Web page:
For years I was at war with myself.
I spent years battling Body Dysmorphic Disorder, constantly in a state of self loathing and at war in my own mind. I stared in the mirror for hours, constantly checking and measuring and the cycle of angry thoughts spiraled.
“You’re so ugly. Who would love you? Everyone knows you gained weight. You can’t even take care of your skin, how is anyone going to think you can take care of patients? I hate myself. I hate myself. I hate myself.”
I was 22. I was deep in the midst of post partum anxiety and my BDD was out of control, infiltrating every aspect of my life. At work, I was irritable and hard to be around. In my marriage, I took my pain out on Craig. I wasn’t present as a mom, mindlessly scrolling, working way too much, or throwing myself into anything that could get me out of my mind and calm the chaos, the voices berating me over and over again.
“You look like a man. You have such masculine features. How can Craig stand to be married to you? How could he take you out in public looking the way you do?”
My mom was walking out the door to an appointment, I was crying in the bathroom at her house, she stopped me, asked what was wrong. Through sobs I told her, “I HATE myself. I absolutely loathe everything about me.”
I wrote this piece mid-battle with BDD:
My mind is playing tricks on me tonight.
It is telling me my waist has more inches today than it did yesterday.
It tells me I’m filling in the once loose skin on my arms.
It tells me I’m not good enough and I’m not smart enough.
It tells me I look like a man.
It tells me to move my legs so many times that I can’t sleep.
It screams in a casual conversation, “THEY KNOW YOU GAINED WEIGHT. THEY ARE LOOKING AT YOUR ZITS AND WONDERING WHY YOU CAN’T TAKE CARE OF YOUR SKIN.”
My mind yearns to be silent. It yearns to have peace. It yearns to appreciate the blue in my eyes instead of the blackheads on my nose.
My mind is loud tonight.
My love for myself is scarce.
I have hope for tomorrow to be quieter.
I lost my identity in becoming a nurse, a mom, a wife and I was numbing with over working. Who was I? What did I do for fun? What do I like? Who am I?
That was my breaking point. I started therapy. I saw a psychologist. I started taking anti-anxiety medications. I read a lot of books. I studied what it means to love yourself. I spent a long time figuring myself out. I did a lot of growing up when my Dad got sick. A big dose of “what really matters” expedited my recovery. I found a hobby. I reconnected with friends. I scheduled time with my husband.
I remember the first time I went out, really went out just to have fun. It was terrible and awkward and wonderful. I went to ariel yoga class with my best friend Regan. We were just reconnecting after some growing pains had kept us apart for a few years. I remember thinking, “this is what people do, they go out and they have fun. They schedule something fun for themselves and then they go do it and they enjoy it. You can do this, just be normal.” My “fun” muscle was a muscle I hadn’t flexed in years. It felt so weird and uncomfortable. I didn’t know how to do it. That was the first of many things I did to learn how to have fun.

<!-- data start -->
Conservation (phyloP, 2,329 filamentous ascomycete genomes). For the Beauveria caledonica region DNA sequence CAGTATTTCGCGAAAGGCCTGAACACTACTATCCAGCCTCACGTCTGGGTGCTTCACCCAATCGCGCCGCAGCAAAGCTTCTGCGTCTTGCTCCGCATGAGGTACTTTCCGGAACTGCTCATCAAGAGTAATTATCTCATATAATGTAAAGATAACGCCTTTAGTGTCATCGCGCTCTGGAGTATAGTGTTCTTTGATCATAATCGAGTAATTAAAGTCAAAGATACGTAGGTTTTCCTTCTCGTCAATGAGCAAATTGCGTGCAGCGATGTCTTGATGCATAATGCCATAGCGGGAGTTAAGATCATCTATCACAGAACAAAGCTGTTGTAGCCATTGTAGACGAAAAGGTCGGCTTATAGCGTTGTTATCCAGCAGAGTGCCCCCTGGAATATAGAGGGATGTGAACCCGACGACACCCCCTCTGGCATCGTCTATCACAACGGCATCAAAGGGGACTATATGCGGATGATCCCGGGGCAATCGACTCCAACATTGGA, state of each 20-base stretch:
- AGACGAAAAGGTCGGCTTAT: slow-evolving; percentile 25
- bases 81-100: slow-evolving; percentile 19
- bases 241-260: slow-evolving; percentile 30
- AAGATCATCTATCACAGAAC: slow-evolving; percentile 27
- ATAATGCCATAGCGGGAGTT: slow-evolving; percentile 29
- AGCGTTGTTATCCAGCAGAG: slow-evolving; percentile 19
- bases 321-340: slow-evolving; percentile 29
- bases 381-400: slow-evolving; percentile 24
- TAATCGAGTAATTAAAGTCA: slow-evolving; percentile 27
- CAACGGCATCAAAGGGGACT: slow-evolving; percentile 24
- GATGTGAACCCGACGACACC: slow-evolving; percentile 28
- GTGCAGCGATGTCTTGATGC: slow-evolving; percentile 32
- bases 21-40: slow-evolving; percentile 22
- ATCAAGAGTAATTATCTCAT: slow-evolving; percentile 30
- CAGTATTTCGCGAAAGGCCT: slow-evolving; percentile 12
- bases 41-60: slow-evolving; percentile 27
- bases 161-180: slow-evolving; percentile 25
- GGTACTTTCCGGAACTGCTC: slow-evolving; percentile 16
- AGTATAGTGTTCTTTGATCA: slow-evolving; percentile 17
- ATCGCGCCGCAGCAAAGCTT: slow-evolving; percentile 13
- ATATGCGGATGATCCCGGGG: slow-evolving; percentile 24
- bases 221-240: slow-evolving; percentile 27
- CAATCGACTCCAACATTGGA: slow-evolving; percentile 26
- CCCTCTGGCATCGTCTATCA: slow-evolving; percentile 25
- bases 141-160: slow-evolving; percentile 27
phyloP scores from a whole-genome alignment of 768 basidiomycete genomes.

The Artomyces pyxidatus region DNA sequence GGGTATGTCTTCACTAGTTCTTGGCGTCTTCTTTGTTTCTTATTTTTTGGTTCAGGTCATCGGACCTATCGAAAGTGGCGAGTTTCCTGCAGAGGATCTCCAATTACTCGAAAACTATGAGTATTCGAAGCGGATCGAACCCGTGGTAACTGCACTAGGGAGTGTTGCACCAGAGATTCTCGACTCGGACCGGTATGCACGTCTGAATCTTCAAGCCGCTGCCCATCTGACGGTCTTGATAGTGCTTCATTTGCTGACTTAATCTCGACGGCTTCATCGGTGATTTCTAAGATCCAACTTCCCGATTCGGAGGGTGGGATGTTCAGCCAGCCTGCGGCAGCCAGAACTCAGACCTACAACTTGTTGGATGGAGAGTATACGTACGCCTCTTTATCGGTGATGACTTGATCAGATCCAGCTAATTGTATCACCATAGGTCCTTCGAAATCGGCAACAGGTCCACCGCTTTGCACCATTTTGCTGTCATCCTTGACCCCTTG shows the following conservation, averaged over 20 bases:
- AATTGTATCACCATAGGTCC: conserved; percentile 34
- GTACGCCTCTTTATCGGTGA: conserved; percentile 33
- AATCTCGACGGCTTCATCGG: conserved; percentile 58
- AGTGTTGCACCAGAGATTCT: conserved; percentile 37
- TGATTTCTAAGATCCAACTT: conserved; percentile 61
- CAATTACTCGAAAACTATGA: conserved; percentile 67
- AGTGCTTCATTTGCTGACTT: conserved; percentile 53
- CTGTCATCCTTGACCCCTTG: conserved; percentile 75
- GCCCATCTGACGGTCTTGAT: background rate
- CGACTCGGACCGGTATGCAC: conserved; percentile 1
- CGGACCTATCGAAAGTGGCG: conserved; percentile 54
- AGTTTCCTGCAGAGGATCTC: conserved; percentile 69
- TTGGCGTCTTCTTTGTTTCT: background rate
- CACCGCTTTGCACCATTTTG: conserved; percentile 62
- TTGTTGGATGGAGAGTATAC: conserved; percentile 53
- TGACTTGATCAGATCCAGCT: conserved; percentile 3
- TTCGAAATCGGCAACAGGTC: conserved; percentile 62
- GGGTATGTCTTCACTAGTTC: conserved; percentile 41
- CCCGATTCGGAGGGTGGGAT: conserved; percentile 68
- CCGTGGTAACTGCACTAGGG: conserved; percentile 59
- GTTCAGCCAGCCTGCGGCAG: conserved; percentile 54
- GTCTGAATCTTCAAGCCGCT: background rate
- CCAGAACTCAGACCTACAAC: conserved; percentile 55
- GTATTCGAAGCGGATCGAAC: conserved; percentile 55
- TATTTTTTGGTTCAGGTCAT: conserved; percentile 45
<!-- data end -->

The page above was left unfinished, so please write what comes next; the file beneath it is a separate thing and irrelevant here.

Slowly but surely, I began to heal. The intrusive thoughts didn’t terrorize me all of the time, I found worth beyond the number on the scale. I met myself. I found out I like baking and cooking. I found out no matter how hard I try I’ll never be crafty. I found out I really love mountain biking. I learned how to communicate and connect and fall back in love with Craig. I learned how to create fun. I learned how to find joy in the little things. I learned how to really be grateful, not just say you’re grateful. I started blogging, I embraced a new creative outlet. I found out I can accomplish anything with a good podcast playing. I learned how good it feels to work out because you LOVE your body, not because you hate it. I learned how good food can taste when you aren’t constantly depriving yourself. I stopped setting the kind of goals that were bad for me and I started enjoying the journey until I let go of goals all together.
I learned how to be kind to my mind. What a lesson it was. I made the kind of progress that can’t be measured in tasks, only in the way people tell you “you seem so happy” and you smile because you know you are. The kind of glowing that other people don’t see, but you feel it. The smile on your face when you fall asleep, the knowing your worth when others disrespect you, the way it feels to be your own best friend, it’s all about being kind to your mind.
Being kind to my mind looks like scheduling coffee with a friend, biking the Trout Run Trail, hiring a personal trainer, only working as much as I need to support my family, a dance party in the living room with the boys, spending time with my mom, calling my siblings, having a date night with Craig, being so grateful, singing in the car, getting rid of my scale and laughing as much as possible.
I spent so much time longing for happiness. It could have been there all along. There isn’t anything I do now that wasn’t accessible to me then. It’s choosing to love yourself. It’s choosing to be kind to your mind. It’s choosing to end the war.
Be Kind to Your Mind – such a simple phrase – holds so much meaning for me. So I reached out to a local artist, I spent hours going back and forth on the tiniest of details, and I created this shirt. A huge thank you to Andrea from Indigo Studio. She created the floral, I completed the design and sent it to my fabulous screen printer who brought the vision to life.
Please also note, much of what I was struggling with in 2017 and 2018 would later be diagnosed as ADHD. If these symptoms or these thoughts sound familiar to you, please read my blog post about my ADHD diagnosis and Living with Body Dysmorphic Disorder and this one too.